RegistrationMust register with the Superintendencia del Mercado de Valores (SMV) and adhere to specific legal requirements, including the regular submission of audited financial statements.Must register with the Superintendencia del Mercado de Valores (SMV) and adhere to specific legal requirements, including the regular submission of audited financial statements.
Company SizeMore appropriate for smaller companies aiming to retain control over a limited group of shareholders.Generally better suited for larger companies seeking financing in the securities markets and willing to comply with associated disclosure and regulatory obligations.

Do You Want to Set Up a Company or Corporation in Peru?

Once you have your business setup, registered, legal representation, and you have your tax and accounting in order, then you are ready to do business in Peru.

If you have any questions or inquiries about how to set up a company or corporation in Peru, our Peruvian business experts have created a company formation presentation. If you have any more questions about how to incorporate your company in Peru, please do not hesitate to contact us now. Our Biz Latin Hub team in Peru includes local and expat professionals who have the knowledge and expertise to support you throughout the process.

Key services offered by BLH including legal services, accounting & taxation, hiring & PEO, due diligence, tax advisory, and visa processing
Thinking of setting up a company in Peru? Biz Latin Hub can help you through the whole process.

The information provided here within should not be construed as formal guidance or advice. Please consult a professional for your specific situation. Information provided is for informative purposes only and may not capture all pertinent laws, standards, and best practices. The regulatory landscape is continually evolving; information mentioned may be outdated and/or could undergo changes. The interpretations presented are not official. Some sections are based on the interpretations or views of relevant authorities, but we cannot ensure that these perspectives will be supported in all professional settings.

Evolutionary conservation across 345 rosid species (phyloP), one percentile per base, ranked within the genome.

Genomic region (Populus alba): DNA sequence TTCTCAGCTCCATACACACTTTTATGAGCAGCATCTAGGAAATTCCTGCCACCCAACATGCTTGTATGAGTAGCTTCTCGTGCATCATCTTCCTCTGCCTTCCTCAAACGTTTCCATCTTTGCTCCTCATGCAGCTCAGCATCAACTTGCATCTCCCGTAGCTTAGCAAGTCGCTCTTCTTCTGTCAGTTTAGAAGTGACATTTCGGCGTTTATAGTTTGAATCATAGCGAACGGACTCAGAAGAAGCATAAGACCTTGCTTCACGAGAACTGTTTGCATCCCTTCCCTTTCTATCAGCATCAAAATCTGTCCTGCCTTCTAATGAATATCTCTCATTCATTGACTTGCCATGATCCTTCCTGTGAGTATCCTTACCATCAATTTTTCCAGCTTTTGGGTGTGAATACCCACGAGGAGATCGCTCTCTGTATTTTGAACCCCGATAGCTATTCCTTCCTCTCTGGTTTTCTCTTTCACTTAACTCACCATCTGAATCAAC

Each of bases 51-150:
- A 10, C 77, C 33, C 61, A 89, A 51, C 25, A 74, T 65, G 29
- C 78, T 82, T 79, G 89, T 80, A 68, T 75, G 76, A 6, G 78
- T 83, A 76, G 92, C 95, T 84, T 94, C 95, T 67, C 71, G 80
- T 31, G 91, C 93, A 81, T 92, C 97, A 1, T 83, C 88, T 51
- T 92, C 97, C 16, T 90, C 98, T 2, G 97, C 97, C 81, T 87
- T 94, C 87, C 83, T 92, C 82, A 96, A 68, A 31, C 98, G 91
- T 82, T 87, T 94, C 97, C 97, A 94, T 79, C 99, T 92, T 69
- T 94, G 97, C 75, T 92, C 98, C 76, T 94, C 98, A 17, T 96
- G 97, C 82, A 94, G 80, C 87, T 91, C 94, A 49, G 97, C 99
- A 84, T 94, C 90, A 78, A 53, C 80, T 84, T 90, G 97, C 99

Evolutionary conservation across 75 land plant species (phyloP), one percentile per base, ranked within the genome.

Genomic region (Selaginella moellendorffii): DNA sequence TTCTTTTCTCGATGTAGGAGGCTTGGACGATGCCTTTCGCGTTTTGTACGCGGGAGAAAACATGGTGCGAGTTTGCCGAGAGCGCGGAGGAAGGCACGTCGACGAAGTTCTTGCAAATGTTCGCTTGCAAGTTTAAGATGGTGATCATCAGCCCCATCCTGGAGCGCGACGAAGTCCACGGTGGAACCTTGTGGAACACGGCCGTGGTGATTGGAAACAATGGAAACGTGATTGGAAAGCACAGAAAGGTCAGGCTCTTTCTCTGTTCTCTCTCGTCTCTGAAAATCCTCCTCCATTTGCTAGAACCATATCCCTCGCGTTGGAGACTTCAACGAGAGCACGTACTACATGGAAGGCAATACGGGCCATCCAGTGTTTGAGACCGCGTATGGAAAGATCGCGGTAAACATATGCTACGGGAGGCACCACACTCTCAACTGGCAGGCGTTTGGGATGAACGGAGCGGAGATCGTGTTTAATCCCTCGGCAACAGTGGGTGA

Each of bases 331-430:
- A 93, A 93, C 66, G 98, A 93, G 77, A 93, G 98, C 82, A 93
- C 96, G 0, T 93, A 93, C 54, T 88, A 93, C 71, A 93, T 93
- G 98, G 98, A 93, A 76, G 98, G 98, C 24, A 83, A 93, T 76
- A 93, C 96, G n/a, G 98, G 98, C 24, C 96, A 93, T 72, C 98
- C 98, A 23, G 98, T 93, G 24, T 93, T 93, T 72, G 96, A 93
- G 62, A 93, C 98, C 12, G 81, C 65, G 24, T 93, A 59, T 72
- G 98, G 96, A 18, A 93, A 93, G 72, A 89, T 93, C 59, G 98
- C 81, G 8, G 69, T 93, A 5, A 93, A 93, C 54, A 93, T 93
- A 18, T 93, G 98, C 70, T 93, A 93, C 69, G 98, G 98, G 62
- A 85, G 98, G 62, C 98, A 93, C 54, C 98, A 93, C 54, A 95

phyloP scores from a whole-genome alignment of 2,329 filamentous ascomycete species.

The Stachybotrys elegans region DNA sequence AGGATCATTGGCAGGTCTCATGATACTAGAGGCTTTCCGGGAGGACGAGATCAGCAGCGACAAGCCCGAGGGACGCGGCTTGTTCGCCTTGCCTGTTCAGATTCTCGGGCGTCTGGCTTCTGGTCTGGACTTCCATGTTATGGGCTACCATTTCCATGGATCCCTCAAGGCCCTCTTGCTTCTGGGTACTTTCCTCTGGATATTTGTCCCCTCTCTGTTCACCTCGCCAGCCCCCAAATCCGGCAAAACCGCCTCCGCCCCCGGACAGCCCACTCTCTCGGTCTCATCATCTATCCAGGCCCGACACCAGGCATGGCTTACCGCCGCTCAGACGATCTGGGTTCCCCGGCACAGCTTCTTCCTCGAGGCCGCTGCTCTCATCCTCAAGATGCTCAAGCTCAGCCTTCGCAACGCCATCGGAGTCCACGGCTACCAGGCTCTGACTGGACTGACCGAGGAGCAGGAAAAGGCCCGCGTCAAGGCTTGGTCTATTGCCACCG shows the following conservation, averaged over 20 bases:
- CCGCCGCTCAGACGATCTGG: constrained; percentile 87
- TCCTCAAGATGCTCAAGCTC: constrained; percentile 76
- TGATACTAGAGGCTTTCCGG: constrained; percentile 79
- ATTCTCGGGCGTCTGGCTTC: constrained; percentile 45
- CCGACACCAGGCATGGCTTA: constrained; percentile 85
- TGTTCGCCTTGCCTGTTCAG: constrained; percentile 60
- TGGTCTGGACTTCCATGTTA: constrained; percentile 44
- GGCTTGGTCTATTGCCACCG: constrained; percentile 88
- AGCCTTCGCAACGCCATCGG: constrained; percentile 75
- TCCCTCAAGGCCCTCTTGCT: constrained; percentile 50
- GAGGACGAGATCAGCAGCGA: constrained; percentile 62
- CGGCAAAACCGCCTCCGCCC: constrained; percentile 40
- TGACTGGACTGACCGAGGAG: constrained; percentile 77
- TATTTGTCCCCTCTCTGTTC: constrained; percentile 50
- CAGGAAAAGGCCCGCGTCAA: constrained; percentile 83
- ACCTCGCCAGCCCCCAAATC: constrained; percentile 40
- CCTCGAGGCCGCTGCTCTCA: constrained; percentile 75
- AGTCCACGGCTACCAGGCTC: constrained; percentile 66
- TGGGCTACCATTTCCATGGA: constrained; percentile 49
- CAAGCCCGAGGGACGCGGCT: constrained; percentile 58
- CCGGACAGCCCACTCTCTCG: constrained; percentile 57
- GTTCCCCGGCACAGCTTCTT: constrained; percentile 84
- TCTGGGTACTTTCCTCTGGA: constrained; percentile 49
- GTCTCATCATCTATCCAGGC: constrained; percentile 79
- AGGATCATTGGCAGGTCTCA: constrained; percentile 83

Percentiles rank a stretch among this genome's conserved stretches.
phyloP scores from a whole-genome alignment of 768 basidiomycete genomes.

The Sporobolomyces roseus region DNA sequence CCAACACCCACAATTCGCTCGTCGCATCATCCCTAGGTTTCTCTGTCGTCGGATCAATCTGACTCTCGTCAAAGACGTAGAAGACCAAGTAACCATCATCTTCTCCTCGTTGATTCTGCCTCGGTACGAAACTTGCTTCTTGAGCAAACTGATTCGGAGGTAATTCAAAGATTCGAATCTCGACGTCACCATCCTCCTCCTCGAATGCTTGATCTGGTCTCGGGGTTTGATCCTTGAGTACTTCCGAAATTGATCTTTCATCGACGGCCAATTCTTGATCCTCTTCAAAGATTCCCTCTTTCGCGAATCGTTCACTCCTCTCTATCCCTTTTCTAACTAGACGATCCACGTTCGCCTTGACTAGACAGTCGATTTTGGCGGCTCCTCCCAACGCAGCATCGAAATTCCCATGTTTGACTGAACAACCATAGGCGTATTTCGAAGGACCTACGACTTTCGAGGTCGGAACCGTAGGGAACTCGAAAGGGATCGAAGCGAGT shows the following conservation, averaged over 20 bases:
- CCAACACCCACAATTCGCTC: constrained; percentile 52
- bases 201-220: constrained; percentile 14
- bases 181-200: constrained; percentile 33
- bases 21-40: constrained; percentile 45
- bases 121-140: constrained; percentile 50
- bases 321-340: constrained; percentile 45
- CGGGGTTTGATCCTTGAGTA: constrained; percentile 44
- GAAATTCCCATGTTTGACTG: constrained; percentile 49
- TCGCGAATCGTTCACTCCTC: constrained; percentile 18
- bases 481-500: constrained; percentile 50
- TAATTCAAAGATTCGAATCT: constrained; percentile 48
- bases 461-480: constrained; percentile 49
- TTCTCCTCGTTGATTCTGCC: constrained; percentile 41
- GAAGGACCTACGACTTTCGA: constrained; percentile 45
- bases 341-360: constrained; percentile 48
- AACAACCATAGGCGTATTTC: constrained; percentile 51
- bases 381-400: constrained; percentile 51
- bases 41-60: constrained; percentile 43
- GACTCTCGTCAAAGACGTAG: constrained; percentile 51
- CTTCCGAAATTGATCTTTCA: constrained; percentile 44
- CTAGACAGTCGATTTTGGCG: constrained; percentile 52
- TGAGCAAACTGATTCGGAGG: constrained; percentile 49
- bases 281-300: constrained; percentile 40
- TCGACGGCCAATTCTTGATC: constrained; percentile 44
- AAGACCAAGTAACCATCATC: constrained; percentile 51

Legal Team Peru

Legal Team Peru

Legal Team Peru is the Biz Latin Hub leading experts on doing business in Peru The Team writes on the news, doing business, law, and changing regulations. The team are experts in corporate law, Administrative law, Employment law, Immigration law and legal advisory services. Read more about them here. You can contact Legal Team Peru via our "contact us page".

Receive the latest news and advice about expanding your business globally
Subscribe to our newsletter to receive the latest business news and advice about entity formation, legal entity compliance, accounting, back office and fiscal requirements. Receive the latest news and advice about expanding your business globally.

This field is for validation purposes and should be left unchanged.